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They had a 'pretty good go at him': Quick-thinking heroes tackle train gunman

(CNN) -- The struggle was brief, bloody and chaotic.

The high-speed train was zipping from Amsterdam to Paris on Friday when a shirtless man emerged from the bathroom -- a rifle slung over his shoulder, witnesses said.

A British passenger and three Americans -- a civilian, an Air Force member and a National Guard member -- jumped into action. They quickly tackled him, possibly averting a massacre aboard the train.

\"I saw a man with what I think was an AK-47 -- anyway, it was some kind of machine gun or submachine gun,\" said the British man, Chris Norman.

\"My first reaction was to sit down and hide. Then I heard one guy, an American, say, 'Go get him' and I heard another American say, 'Don't you do that, buddy' or something like that.\"

By the time the suspect was subdued, three people had nonlife-threatening injuries, said Anthony Blondeau, a spokesman for the city of Arras in northern France, where the train pulled up after the incident and the suspect was arrested. One of the Americans who subdued the gunman was among the injured.

The identity of the suspect is not yet fully established, but he could be a man of Moroccan origin, who lived in Spain in 2014 and Belgium in 2015 and had ties to radical Islam, according to Cazeneuve.

Norman told reporters he realized it was a terrorist attack \"the moment I stood up and saw a guy with an AK-47.\" He said \"rapid reasoning\" prompted him to jump in and help.

\"My thought was, 'OK, I'm probably going to die anyway, so let's go.' I'd rather die being active, trying to get him down, then simply sit in the corner and be shot.\"

He added later, \"We've seen enough of these kinds of attacks to understand that they will kill everybody once they get started, and my point of view was, two guys had already started tackling him. Maybe they needed some help. ... I said to myself, maybe I have a chance if I get up and I help as well.\"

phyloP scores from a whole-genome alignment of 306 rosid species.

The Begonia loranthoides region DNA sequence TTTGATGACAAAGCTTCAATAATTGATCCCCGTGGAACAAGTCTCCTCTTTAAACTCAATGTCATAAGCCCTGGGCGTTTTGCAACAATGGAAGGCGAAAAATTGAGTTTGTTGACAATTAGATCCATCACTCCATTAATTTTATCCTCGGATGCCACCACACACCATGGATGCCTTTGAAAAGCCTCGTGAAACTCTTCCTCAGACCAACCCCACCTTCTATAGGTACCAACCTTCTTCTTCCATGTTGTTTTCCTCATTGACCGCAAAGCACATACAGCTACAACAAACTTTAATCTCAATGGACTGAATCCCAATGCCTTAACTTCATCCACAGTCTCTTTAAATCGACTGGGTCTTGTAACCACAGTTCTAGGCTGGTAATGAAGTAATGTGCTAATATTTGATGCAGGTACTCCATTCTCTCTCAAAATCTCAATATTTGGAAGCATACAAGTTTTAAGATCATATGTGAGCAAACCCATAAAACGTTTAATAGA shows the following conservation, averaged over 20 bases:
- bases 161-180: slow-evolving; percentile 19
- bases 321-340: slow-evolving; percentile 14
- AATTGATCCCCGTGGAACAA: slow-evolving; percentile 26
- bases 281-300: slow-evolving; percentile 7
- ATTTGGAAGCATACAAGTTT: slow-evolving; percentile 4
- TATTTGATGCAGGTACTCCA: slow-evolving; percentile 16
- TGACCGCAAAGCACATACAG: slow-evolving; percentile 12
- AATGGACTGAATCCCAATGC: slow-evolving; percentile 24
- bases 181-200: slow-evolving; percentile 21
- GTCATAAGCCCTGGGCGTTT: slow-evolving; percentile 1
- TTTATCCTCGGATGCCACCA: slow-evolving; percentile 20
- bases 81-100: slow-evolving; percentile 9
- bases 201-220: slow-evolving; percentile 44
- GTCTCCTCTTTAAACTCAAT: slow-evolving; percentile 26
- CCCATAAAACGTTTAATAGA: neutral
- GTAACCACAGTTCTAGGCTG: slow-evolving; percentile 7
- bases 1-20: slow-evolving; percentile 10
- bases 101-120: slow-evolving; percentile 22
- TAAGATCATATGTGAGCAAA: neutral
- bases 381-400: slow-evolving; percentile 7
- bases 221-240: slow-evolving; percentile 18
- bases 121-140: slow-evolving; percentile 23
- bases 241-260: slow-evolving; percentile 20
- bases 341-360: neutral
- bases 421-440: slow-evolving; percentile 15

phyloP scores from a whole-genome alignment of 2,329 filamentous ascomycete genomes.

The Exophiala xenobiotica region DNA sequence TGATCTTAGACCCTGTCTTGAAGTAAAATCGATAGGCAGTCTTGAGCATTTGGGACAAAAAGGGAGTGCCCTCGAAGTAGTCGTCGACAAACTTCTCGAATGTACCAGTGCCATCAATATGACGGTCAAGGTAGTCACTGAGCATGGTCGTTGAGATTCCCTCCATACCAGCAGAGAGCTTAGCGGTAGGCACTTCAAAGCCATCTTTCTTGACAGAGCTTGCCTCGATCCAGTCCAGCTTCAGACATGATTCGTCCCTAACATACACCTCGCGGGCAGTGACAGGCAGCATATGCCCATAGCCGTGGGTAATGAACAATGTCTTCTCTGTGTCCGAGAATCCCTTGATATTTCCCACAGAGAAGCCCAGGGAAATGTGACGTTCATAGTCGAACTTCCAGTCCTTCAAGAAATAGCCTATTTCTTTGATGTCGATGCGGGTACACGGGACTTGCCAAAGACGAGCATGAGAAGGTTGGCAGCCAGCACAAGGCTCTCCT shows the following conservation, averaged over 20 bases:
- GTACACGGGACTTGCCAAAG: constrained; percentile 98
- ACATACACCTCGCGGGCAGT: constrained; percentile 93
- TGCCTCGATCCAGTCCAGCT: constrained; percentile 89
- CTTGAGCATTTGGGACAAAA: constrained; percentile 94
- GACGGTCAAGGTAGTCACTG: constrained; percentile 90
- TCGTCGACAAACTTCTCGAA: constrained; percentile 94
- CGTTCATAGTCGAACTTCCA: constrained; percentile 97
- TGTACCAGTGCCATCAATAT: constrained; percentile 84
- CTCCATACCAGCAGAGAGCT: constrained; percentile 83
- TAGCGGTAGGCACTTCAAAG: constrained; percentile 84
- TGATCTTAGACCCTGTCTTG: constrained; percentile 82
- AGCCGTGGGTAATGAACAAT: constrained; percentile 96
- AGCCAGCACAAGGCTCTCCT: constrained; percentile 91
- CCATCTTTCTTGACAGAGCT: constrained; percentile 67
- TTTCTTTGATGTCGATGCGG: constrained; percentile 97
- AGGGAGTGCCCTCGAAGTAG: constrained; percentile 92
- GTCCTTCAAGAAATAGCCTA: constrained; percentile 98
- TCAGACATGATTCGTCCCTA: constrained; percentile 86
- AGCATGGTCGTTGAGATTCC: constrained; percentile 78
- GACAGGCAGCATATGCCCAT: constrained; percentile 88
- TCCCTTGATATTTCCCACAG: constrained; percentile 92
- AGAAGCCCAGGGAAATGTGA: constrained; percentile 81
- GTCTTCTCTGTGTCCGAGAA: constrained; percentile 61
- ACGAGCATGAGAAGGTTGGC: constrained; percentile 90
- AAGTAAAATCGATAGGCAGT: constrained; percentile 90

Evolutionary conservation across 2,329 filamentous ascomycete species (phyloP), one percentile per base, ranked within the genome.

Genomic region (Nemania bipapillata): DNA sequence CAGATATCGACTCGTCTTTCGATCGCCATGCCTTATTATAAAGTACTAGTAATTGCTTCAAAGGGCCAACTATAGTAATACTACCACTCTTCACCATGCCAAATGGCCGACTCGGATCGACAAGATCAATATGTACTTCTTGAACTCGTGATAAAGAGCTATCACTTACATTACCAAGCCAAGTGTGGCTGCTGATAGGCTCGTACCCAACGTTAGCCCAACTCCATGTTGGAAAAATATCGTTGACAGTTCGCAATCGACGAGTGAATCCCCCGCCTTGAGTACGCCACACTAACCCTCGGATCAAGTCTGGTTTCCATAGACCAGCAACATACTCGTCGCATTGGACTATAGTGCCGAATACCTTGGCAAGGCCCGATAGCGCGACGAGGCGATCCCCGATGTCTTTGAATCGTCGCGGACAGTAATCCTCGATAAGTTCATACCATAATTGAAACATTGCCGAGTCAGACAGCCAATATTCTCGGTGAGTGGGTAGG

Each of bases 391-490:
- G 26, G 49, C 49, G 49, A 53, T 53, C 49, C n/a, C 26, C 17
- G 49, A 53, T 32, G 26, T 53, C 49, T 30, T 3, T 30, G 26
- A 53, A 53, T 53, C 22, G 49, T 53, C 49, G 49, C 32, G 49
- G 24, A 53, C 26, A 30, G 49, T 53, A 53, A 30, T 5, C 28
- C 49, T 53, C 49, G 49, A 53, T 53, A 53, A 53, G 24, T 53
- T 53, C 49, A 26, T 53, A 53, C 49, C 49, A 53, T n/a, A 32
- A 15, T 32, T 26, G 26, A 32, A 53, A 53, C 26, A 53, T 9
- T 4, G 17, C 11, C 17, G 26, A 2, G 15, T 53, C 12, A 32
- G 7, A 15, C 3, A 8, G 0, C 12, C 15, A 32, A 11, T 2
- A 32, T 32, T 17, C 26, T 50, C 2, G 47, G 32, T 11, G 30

Determining the suspect's identity

Interior Minister Bernard Cazeneuve said Saturday in Paris that the French passenger, whose name wasn't immediately known, was the first to intervene, followed quickly by the Americans.

Norman said the Frenchman accosted the gunman in car 12, and that's when the gunman took out all of his weapons and ran to car 13, where Norman and the Americans were sitting.

The suspected attacker was armed with a Kalashnikov assault weapon, nine chargers, a Luger automatic pistol, a 9mm charger and a box cutter, Cazeneuve said.

The identity of the suspect is not yet fully established, but he could be a man of Moroccan origin, who lived in Spain in 2014 and Belgium in 2015 and had ties to radical Islam, according to Cazeneuve.

Norman said the suspect appeared to be North African and was \"quite small in build, slim.\" He added, \"I didn't have any problems overcoming him. He was not necessarily very strong.\"

A senior European counterterrorism official told CNN terrorism analyst Paul Cruickshank that the suspect was linked to Belgian investigations into radical Islamist networks. The official said Belgian authorities are looking into whether the suspected gunman traveled to Syria.

\"My friend yells, 'Get him!\"

The three American men were traveling together when they heard shattering glass and people running, said Peter Skarlatos, the brother of Alek Skarlatos, one of the Americans who tackled the suspect.

They saw the gunman and decided to confront him, he said.

\"My friend Alek Skarlatos yells, 'Get him!,' so my friend Spencer Stone immediately gets up to charge the guy, followed by Alek, then myself,\" said Anthony Sadler, the civilian among the three. Stone is an Air Force member while Skarlatos is in the National Guard.

\"The three of us beat up the guy,\" Sadler said. \"In the process, Spencer gets slashed multiple times by the box cutter, and Alek takes the AK away.\"

Skarlatos seized the rifle and hit the suspect in the head with the muzzle.